Part of the TeachMe Series

Cerebral Circulation

star star star star star
based on 6 ratings

Original Author(s): Luke MacKinnon
Last updated: 20th November 2022
Revisions: 35

Original Author(s): Luke MacKinnon
Last updated: 20th November 2022
Revisions: 35

format_list_bulletedContents add remove

The brain requires a large amount of oxygen and glucose to meet its high metabolic demand. Therefore, cerebral circulation has structural and functional adaptations to ensure a consistently high blood flow is maintained. Any interruption to this blood flow can cause a loss of consciousness in a few seconds and irreversible damage to neurons after 4 minutes.

This article will explore the structural and functional adaptations of the brain’s circulation.

Structural Adaptations

Circle of Willis

The circle of Willis is anastomoses (that is, multiple direct connection between arteries) between the basilar and internal carotid arteries. It provides collateral blood flow, protecting the brain against ischaemia. This means that even if one artery is damaged, blood flow is not compromised.

Fig 1 – Circle of Willis makes up the arterial supply to the brain and is formed by anastomosing arteries

 

Blood-brain barrier

The blood-brain barrier is a highly selective barrier between the systemic circulation and the brain’s extracellular fluid. It is formed by four structures: capillary endothelial cells, basement membrane, pericytes and projections from astrocytes. It is permeable to lipid-soluble molecules such as O2 and CO2 and impermeable to lipid-insoluble molecules like K+ and catecholamines. Its main function is to protect the brain from harmful neurotoxins and to prevent infections from spreading to the brain and causing encephalitis.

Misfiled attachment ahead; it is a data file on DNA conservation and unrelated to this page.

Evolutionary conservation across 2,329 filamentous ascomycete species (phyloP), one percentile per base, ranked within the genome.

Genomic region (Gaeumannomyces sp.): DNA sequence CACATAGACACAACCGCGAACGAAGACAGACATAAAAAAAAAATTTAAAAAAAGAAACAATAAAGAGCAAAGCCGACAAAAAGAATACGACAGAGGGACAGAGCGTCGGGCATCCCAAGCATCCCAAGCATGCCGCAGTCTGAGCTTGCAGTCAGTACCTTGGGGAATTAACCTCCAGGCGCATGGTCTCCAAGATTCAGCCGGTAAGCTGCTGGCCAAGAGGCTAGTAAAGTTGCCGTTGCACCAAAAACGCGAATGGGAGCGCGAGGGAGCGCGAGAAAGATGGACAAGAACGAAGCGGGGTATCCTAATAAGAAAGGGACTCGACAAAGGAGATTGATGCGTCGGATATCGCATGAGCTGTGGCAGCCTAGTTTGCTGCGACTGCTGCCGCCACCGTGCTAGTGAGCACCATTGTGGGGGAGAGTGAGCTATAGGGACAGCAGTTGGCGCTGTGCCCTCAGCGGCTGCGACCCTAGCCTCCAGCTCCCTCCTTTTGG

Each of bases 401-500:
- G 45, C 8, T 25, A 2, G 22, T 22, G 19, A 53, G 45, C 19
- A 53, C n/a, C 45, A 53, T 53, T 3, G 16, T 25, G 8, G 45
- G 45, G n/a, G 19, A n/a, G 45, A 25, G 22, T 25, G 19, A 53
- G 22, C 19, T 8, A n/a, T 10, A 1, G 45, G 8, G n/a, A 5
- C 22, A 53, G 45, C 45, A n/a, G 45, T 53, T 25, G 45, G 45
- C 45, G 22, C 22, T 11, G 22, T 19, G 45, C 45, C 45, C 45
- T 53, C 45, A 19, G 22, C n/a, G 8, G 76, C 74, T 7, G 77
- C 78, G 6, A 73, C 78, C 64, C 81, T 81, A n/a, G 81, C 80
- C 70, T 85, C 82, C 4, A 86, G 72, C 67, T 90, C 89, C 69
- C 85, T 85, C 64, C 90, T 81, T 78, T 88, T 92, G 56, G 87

Functional Adaptations

 

Myogenic Autoregulation

This mechanism regulates local blood flow to the brain by allowing the blood vessel diameter to change with blood pressure. When blood pressure rises, vasoconstriction occurs to reduce blood flow. This protects the smaller vessels from rupturing because of the high pressure. When blood pressure decreases, vasodilation occurs to increase blood flow. This stops the blood pressure from dropping too much.

This keeps cerebral blood flow constant when there are changes in blood pressure. It begins to fail when mean arterial blood pressure falls below 50mmHg as vessels cannot dilate any further. This reduction in blood flow causes syncope (fainting).

Metabolic autoregulation

This mechanism also regulates local blood flow to the brain by allowing the blood vessel diameter to change in response to changes in the partial pressure of arterial CO2.

Metabolically active tissues may produce local hypercapnia (raised CO2) when their activity exceeds their blood supply. Hypercapnia causes vasodilation to increase blood flow and supply the tissues that have a higher oxygen demand. Conversely, in hypocapnia (low CO2), vasoconstriction occurs.

 

Cushing Reflex